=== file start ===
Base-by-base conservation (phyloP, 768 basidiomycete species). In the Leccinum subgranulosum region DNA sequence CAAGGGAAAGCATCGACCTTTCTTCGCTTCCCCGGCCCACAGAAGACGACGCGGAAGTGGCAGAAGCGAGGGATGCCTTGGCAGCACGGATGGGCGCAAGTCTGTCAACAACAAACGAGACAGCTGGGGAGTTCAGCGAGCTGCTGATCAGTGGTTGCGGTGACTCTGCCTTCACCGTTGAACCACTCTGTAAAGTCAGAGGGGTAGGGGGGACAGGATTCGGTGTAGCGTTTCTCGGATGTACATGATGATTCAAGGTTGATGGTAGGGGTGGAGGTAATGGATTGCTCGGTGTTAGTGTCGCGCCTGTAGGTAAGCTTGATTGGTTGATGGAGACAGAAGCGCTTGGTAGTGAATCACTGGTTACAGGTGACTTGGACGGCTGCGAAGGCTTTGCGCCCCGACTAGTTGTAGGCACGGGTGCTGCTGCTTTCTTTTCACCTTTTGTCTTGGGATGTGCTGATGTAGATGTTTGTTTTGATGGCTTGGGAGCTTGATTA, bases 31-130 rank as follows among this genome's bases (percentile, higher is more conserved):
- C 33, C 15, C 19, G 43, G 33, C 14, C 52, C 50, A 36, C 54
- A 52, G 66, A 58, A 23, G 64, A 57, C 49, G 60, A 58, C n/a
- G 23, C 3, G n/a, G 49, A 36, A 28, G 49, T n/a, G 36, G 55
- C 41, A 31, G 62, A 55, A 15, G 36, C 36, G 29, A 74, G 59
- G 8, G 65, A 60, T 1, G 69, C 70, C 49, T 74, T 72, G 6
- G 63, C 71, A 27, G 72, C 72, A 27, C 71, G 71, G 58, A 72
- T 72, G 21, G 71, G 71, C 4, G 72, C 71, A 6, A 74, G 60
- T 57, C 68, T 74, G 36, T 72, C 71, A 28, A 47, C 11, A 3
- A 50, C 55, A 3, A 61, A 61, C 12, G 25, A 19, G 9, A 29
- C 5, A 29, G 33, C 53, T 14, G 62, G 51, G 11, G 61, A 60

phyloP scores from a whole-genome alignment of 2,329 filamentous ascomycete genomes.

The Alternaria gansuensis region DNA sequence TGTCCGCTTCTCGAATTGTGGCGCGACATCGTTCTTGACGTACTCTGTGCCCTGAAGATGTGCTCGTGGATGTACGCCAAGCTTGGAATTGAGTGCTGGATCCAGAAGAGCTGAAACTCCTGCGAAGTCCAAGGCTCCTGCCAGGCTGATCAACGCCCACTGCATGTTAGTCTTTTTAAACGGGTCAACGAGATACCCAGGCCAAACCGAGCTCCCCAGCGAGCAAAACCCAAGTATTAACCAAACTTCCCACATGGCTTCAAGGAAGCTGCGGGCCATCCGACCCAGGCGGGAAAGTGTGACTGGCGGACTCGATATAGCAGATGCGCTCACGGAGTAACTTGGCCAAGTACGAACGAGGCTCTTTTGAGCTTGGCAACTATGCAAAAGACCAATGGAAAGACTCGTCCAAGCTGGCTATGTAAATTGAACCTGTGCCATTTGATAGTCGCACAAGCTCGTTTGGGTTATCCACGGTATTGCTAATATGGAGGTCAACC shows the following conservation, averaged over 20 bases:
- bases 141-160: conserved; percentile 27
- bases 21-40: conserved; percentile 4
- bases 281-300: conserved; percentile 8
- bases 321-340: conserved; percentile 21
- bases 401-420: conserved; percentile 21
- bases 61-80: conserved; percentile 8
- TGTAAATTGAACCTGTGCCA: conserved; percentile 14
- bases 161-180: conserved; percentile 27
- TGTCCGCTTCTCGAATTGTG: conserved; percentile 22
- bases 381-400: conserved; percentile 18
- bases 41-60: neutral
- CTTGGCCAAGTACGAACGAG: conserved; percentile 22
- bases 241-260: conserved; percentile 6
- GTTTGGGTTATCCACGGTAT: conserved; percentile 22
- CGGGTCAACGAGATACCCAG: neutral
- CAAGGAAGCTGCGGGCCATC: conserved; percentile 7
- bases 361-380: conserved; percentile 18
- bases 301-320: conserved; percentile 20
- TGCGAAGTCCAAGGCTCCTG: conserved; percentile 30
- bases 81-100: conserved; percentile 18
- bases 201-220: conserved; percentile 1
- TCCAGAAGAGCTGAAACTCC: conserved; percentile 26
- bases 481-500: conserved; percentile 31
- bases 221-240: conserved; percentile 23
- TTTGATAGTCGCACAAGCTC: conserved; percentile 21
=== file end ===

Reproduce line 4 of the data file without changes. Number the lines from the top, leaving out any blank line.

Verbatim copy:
- G 23, C 3, G n/a, G 49, A 36, A 28, G 49, T n/a, G 36, G 55